To this day, most of the city’s streets are named by the developers and/or property owners, often using themes as in Virginia Hill that result in a streets named Appalachian and Blue Ridge for example. Or they may use family names such as Gordon and Millthwaite, a development in Alhambra Valley during the 1950s. Often, a developer will choose a theme to supply names. A local example is the main thoroughfares of Virginia Hills (Blue Ridge, Appalachian and Roanoke Drives. The best known is the large Gregory Garden development in Pleasant Hill which in the 1950s used women’s names. It even has a Harriet Drive although in this writer’s opinion, it is misspelled.
Street names can also reflect the purpose or main uses on the street or even the end destination of the street. Ferry Street is so named because it was the direct north/south street to the Ferry Wharf during the years of Martinez history before the Southern Pacific railroad bridge and the Benicia Bridge (George Miller, Jr. bridge officially) were built. Shell Avenue obviously has its name because it was the most direct east/west route from Alhambra Avenue and points west of Martinez to the Shell Refinery. A street name can also reflect an especially nice view such as on parts of Marina Vista entering the city or the Carquinez Scenic Highway, the route from Martinez to Crockett and Sonoma County through the hills above the shoreline until a large landslide closed it for good in the 1980s. It is now the George Miller Recreation Trail and a prize scene for walkers, hikers and bicycle riders.
Today, according to Public Works Director Dave Scola and City Planner Corey Simon, the only City requirement on naming is that each new development have a street named after a former Mayor and that names don’t cause confusion for emergency vehicles. A Martinez development using a state name theme would not be permitted to use Maine as a name because it could be confused with Main Street.
Occasionally a single street name is created. The most recent case was the naming of Sabral Circle where D Street becomes Shell Avenue. Barbara Kapsalis and her family requested the naming because the short street which has several residential buildings on it has been owned by members of the Sabral family for decades. Barbara’s grandfather, a Portuguese immigrant bought the land in the 1930s and the family has resided on it since.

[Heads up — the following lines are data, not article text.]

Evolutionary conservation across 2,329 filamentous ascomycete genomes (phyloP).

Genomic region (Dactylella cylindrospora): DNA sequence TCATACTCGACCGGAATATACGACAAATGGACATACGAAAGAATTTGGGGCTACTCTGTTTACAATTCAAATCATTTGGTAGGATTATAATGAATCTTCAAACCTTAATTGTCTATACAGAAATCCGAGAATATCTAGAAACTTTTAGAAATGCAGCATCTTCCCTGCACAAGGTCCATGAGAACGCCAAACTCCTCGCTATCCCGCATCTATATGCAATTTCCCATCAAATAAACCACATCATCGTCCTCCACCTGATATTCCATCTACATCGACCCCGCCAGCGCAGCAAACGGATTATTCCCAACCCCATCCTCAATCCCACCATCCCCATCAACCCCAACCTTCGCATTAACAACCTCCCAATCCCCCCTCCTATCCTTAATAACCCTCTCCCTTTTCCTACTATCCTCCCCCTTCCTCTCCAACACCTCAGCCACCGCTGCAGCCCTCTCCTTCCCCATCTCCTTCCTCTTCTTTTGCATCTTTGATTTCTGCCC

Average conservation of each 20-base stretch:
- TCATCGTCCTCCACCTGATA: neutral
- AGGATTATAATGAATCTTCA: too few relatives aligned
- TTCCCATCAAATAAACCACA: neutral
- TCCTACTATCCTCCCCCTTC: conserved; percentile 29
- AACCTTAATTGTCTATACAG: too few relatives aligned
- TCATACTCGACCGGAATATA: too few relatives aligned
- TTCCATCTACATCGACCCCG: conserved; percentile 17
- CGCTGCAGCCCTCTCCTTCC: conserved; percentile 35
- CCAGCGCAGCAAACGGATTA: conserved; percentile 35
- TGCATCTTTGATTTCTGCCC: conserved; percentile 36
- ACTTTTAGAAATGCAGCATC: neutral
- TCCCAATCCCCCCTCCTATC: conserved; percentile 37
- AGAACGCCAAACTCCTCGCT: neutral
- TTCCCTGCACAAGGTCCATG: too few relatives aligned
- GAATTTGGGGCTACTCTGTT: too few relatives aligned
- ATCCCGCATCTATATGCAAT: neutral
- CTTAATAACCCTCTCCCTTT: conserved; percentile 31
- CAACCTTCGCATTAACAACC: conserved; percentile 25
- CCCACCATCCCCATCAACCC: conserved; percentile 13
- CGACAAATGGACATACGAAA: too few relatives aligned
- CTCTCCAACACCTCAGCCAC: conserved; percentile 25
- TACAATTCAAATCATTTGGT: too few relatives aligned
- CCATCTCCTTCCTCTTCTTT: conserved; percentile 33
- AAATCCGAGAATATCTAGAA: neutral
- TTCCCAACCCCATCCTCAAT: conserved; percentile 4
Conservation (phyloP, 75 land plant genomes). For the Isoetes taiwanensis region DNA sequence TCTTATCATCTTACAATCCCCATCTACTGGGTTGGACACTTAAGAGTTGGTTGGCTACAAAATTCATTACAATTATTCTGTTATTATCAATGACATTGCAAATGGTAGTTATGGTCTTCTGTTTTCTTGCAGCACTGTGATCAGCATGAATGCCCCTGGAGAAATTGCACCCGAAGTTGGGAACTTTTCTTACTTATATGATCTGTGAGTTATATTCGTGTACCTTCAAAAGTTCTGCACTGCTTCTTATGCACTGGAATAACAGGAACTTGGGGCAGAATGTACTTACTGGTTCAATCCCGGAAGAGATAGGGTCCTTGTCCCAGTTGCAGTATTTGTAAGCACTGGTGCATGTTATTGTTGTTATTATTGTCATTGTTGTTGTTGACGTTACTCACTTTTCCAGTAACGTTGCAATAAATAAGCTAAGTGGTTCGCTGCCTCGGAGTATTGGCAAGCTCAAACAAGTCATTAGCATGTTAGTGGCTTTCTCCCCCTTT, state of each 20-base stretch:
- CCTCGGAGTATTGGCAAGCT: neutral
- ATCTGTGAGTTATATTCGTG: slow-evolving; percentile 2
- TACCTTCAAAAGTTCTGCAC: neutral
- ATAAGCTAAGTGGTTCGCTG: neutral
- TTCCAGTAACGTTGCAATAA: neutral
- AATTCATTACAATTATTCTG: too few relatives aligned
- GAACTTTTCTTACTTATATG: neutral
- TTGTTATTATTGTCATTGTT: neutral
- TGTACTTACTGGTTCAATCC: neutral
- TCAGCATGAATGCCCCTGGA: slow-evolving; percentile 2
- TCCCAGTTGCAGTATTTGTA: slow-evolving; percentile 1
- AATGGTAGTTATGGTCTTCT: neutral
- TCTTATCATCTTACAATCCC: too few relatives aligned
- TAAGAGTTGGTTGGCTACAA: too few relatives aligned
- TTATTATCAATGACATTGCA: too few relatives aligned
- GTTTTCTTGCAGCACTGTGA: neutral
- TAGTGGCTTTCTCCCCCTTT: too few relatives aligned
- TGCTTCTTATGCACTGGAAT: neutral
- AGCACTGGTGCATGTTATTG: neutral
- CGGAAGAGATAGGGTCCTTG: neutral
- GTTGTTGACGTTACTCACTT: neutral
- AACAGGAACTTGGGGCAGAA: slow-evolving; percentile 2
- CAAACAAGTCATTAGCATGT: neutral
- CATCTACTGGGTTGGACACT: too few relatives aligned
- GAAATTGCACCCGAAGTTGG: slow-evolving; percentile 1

A map of the city including Mountain View, an unincorporated residential section of Martinez, shows how the rectangular survey of the Ordinance of 1787 can exist next to a street layout that follows the contours of the land. On the hilly portion, street names vary between names of people such as Potter and Leslie and names of fruit trees, Orange, Lemon, Olive, Peach, Orchard Lane all referring to orchard fruits which were such a large part of the local agricultural economy over a century ago. Streets named after cities such as Monterey, Pomona and, of course, Martinez curve around the hilly area next to Bella Vista, Magnolia and Crest. On the southern end of Mountain View, the rectangular survey reappears with east/west streets showing no particular pattern. But R.R. Veale, county sheriff for 40 years around the turn of the 20th century, got his named street next to a variety of names ranging from Vine to Delancy, Plaza and Santa Fe, of course named after the nearby train tracks.
Martinez Historical Society
1005 Escobar Street - Martinez, CA 94553 (925) 228-8160